ISSN: 0263-2772

Article publication date: 1 May 2000


Finch, E. (2000), "Editorial", Facilities, Vol. 18 No. 5/6. https://doi.org/10.1108/f.2000.06918eaa.001



Emerald Group Publishing Limited

Copyright © 2000, MCB UP Limited


This issue of Facilities brings together a diverse collection of papers from Australia, Hong Kong and the UK. The annual longitudinal survey on Corporate Real Estate by Bon and Luck provides an insightful beginning to the papers from academic contributors. It is based on an increasingly diverse and sizeable sample of facilities management organisations around the world. It allows the reader to see how the profession is developing over time. It is interesting to note that negotiation skills have emerged above strategic planning as the most important skill set for professionals in corporate real estate.

The paper by Cho and Fellows reinforces the conclusions of previous authors regarding intelligent buildings. Critical issues are "accessibility and adaptability" - not necessarily leading edge technology. The paper describes the shortfalls in building controls compromising workplace comfort.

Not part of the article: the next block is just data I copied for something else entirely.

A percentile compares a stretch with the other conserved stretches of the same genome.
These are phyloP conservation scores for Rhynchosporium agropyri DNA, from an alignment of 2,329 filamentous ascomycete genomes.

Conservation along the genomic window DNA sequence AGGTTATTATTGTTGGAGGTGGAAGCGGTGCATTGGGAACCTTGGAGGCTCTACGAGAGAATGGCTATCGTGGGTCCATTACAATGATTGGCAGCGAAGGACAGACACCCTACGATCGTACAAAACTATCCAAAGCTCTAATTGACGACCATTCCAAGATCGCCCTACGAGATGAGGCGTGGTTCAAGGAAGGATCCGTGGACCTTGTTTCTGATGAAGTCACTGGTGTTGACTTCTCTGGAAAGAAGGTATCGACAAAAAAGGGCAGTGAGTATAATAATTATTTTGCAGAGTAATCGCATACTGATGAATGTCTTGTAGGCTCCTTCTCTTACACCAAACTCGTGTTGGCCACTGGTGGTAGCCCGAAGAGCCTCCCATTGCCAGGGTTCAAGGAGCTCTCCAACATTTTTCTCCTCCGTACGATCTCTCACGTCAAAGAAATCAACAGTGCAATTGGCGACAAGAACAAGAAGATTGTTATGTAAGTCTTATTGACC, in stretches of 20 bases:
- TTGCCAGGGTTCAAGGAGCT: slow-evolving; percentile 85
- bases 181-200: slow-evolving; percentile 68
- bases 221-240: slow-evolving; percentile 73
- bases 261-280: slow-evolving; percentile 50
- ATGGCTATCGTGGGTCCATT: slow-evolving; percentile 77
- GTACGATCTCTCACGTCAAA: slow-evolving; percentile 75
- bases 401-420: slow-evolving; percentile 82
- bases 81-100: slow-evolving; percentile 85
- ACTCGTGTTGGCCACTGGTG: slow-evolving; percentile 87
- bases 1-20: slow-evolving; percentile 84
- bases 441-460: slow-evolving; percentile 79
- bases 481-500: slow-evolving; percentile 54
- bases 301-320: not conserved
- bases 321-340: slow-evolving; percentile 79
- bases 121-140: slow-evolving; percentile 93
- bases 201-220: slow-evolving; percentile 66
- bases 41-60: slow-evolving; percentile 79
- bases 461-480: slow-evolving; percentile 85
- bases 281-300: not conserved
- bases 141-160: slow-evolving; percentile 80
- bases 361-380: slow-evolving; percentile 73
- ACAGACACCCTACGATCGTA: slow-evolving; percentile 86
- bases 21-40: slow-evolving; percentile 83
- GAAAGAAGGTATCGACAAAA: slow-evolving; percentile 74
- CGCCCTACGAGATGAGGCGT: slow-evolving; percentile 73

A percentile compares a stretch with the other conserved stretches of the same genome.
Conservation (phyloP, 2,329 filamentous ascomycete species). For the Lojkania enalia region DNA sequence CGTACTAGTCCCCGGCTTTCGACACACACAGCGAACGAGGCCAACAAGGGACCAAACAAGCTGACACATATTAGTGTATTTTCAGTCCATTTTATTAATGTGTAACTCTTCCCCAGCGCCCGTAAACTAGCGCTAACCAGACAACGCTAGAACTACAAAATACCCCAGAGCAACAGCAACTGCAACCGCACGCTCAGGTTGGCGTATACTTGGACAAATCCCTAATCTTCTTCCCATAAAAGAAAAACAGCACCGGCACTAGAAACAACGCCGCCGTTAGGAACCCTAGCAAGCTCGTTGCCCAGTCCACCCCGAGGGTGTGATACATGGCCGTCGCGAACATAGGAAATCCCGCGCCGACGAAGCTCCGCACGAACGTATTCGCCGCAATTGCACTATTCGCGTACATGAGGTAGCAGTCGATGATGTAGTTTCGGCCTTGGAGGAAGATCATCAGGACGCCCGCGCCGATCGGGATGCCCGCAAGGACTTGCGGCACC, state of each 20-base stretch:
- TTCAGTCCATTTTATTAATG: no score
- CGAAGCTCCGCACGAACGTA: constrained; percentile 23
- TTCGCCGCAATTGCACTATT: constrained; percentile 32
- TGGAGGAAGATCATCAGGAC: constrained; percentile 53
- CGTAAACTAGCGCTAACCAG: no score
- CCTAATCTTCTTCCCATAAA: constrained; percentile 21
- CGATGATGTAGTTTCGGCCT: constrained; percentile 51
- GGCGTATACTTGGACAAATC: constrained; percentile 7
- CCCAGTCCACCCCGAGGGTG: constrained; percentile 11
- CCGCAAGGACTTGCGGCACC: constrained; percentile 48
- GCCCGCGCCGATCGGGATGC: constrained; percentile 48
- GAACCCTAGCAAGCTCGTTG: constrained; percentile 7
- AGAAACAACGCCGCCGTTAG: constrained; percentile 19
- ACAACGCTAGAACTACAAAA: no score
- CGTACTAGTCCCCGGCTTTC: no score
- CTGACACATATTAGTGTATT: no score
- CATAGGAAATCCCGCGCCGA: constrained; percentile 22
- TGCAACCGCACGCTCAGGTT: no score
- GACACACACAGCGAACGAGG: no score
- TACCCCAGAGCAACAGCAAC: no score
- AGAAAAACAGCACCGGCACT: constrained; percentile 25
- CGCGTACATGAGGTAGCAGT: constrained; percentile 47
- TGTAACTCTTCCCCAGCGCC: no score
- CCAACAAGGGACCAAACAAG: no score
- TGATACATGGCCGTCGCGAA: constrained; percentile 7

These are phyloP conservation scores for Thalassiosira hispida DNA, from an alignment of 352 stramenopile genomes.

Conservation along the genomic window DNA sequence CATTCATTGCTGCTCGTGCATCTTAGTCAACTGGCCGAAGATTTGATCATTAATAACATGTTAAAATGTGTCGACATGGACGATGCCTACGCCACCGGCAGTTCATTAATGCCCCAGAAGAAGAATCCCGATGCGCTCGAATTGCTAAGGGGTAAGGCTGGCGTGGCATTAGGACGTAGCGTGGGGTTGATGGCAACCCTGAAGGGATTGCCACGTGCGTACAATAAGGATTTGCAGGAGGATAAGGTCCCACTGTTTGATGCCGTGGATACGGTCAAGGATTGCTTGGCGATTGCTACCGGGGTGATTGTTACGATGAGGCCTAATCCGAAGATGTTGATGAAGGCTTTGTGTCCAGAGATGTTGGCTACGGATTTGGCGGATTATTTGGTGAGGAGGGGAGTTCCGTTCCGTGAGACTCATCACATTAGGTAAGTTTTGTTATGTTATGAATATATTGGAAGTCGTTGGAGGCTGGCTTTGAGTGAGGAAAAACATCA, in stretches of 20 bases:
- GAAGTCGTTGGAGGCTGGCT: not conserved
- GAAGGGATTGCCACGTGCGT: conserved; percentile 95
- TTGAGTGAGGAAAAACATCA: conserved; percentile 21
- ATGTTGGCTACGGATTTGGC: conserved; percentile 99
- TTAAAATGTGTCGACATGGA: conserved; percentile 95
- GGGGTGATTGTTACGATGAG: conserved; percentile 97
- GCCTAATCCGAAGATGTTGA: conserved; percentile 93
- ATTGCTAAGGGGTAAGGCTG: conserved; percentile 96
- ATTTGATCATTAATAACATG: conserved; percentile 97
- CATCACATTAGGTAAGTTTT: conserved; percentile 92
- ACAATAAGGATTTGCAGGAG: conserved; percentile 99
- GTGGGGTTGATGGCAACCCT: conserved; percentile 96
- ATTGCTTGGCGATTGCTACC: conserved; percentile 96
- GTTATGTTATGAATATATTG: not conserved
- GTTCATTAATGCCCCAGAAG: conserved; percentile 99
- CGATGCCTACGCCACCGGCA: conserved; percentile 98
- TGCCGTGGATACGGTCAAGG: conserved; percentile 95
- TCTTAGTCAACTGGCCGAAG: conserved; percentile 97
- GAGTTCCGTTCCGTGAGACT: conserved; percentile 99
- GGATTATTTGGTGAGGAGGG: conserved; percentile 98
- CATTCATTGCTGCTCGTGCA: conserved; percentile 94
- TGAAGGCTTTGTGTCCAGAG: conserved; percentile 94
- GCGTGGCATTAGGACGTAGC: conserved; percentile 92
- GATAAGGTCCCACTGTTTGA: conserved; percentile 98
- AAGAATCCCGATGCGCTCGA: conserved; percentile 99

Also on a technological note, the paper by Shabha describes the complex situation in the higher-education arena. It describes an uncertain future in which virtual distance learning emerges and the role of the built asset becomes much less important. The appeal of the "campus university" and the "red-brick" university is less evident. Combine this with the changing age profile of university students, the political support for life-learning and moves towards industry partnering, and one soon becomes aware that facilities management in higher education must change dramatically.

The paper by Steane and Walker provides a critical appraisal of compulsory competitive tendering. It suggests that many superficial measures used to measure productivity contain a wide margin of error. Moreover, the authors suggest that little evidence exists regarding the quality of service that arises as a result of the competitive tendering process. Clearly many lessons can be drawn from the Australian experience of competitive tendering - it is interesting to compare this with other countries' experiences.

Edward Finch